Ideally, I'd like to see an f3 of around 20 Hz or so in any high-fidelity speaker system. This generally necessitates the use of a subwoofer.

Last edited by witwald; 4th October 2012 at 05:01 AM.
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Old 4th October 2012, 07:31 AM   #4
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Ideally, my drivers want 8ft3 then tune / F3 of 31hz. Instead I put them both in 8ft3 and tune to 27hz. Sounds way better than 40hz tuning. Changes from bump bump to thump thump.

I like double 15's for Sade's "Somebody already broke my heart". It just sounds better, even at low volume, moving all that air, compared to an 8" that measures flat down to below 50hz.

Then again, I had some acoustat 11's. The 10" sealed bass module, while not loud at all, seemed to go deeeeeep.

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Old 4th October 2012, 11:31 AM   #5
DrDyna is offline DrDyna  United States
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IMO, it really depends on what types of music you like. For myself, I have a fairly broad range of stuff I listen to. I can put my hands on at least a dozen discs in my collection which you'd be doing a disservice to if you didn't have subs that played right down to the low 20's, or lower if you listen to some types of electronica.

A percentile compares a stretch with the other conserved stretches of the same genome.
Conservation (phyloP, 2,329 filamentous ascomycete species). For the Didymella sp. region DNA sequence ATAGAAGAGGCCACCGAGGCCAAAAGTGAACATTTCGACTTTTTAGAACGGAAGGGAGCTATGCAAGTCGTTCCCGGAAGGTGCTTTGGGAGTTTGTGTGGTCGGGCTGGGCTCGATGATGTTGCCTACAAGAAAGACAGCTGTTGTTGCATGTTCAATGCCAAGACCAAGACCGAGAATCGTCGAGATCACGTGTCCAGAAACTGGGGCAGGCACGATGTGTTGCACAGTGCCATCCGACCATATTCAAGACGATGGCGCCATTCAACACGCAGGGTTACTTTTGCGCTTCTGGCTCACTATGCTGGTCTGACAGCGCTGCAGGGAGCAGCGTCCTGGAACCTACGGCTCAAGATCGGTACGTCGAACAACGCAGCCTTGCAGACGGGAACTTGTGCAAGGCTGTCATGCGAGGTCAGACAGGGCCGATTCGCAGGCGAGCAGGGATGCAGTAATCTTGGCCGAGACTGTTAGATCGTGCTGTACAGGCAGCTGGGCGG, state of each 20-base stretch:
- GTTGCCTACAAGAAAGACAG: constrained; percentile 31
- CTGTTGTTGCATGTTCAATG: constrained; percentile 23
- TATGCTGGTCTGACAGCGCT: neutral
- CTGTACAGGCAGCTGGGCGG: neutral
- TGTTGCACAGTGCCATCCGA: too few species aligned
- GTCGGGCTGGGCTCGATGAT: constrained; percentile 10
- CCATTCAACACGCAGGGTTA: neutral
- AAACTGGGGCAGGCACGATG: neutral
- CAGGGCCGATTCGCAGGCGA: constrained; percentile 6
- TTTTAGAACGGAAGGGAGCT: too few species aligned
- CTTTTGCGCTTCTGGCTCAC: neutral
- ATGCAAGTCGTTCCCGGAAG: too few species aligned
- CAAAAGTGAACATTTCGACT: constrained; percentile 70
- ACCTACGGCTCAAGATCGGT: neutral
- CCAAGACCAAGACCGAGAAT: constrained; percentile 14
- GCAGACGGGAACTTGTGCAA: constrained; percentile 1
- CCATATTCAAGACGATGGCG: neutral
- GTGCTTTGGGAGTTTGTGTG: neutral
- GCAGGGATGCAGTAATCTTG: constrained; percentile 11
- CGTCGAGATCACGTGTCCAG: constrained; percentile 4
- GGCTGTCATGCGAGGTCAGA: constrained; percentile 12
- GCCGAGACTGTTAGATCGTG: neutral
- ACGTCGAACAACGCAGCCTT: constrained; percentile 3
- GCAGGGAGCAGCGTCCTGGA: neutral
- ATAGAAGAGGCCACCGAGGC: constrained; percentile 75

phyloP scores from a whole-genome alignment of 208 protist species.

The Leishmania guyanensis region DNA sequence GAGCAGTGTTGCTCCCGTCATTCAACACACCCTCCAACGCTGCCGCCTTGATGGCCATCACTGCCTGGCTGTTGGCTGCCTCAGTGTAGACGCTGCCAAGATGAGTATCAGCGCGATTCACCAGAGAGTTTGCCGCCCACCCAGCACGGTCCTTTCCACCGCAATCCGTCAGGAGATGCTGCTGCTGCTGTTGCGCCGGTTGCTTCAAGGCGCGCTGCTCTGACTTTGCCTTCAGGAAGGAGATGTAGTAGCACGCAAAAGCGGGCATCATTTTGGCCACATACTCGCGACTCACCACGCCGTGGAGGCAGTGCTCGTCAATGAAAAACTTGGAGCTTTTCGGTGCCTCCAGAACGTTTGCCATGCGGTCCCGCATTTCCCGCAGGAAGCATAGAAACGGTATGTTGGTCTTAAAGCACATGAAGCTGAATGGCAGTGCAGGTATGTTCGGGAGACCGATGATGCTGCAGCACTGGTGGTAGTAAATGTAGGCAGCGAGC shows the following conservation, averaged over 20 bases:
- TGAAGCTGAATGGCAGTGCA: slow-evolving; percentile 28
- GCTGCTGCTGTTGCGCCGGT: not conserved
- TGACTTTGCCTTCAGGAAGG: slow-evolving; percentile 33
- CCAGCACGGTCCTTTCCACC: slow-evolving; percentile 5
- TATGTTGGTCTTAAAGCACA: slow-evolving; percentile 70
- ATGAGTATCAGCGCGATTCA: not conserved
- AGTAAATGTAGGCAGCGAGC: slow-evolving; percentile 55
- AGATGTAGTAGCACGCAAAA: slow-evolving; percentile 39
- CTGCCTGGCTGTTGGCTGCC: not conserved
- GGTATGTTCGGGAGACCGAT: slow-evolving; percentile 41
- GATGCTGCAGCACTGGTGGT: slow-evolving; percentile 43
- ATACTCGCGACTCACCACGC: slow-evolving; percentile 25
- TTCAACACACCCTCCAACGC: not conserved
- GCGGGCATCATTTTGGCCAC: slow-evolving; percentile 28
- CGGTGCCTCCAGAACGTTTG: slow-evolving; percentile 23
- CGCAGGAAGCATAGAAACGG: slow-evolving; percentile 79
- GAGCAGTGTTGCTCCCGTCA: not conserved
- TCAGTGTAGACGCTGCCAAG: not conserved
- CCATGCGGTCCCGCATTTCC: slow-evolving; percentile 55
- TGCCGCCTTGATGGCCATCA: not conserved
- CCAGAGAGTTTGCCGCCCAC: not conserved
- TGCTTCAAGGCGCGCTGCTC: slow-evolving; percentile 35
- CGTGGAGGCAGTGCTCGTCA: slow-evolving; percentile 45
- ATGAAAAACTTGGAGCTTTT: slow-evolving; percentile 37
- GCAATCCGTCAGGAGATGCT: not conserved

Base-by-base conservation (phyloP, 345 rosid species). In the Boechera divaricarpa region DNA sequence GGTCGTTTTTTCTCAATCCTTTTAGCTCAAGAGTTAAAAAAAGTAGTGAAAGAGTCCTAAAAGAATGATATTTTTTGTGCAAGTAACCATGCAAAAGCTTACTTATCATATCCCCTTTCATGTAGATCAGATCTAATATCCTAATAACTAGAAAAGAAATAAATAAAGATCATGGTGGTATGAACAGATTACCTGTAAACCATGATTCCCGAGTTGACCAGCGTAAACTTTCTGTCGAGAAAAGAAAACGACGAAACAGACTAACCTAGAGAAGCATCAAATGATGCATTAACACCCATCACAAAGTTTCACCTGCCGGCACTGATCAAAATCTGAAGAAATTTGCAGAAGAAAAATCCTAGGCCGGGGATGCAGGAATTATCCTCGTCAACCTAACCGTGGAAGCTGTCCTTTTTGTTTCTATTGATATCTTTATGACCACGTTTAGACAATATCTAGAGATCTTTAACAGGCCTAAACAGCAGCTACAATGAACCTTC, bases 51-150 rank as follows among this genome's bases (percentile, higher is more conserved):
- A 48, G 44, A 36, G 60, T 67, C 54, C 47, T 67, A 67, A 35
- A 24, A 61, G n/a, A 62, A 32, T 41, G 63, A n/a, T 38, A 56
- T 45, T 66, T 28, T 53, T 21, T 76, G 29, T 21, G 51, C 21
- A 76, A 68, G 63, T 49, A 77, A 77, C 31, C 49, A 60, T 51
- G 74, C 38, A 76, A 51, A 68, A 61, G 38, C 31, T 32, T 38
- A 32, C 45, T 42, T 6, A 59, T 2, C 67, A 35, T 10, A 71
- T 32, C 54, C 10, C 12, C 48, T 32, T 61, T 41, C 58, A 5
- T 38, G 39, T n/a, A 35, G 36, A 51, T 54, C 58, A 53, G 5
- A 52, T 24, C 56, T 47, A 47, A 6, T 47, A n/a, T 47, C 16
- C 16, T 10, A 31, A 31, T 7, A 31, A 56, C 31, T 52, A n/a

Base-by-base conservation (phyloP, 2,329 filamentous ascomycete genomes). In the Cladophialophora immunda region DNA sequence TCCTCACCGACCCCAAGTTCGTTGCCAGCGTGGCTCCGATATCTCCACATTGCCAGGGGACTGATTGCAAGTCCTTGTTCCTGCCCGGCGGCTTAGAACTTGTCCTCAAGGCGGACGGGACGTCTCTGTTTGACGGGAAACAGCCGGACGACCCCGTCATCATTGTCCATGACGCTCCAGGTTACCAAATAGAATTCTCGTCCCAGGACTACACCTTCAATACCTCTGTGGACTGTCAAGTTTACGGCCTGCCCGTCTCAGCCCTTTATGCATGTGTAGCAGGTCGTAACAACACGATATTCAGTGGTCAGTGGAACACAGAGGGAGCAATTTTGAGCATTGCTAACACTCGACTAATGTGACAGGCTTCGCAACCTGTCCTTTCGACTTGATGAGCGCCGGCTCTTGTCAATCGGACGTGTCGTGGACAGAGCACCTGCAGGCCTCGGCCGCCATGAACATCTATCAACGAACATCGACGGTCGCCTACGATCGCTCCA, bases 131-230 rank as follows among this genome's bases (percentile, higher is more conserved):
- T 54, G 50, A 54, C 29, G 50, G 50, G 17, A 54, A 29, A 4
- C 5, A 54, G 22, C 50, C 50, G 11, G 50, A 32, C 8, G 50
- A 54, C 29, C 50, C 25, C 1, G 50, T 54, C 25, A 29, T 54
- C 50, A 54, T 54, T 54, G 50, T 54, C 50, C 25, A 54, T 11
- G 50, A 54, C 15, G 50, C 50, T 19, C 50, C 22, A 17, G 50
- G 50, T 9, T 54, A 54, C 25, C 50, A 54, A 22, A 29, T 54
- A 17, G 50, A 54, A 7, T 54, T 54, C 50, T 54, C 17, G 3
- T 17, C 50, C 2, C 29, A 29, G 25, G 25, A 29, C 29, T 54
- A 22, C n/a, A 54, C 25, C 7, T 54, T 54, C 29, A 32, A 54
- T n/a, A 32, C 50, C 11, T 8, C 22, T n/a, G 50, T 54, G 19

If you raise the threshold to tracks that dip below the "you only need to go down to 35 for music" claim I see quite a bit, that number inflates drastically.
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Old 4th October 2012, 02:09 PM   #6
djn is offline djn  United States
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Thanks all. I also have a wide range of music and some of it has fairly beefy bass and sub bass. Since my box size and speaker placement is fixed, I think an adjustable port system will help with tuning the speakers to the room. I also have all the material to build 12 bass traps/reflection absorbers. I know my room has some suck out and boom boom points. I think making the panels first will benefit with tuning the speakers.
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Old 4th October 2012, 08:16 PM   #7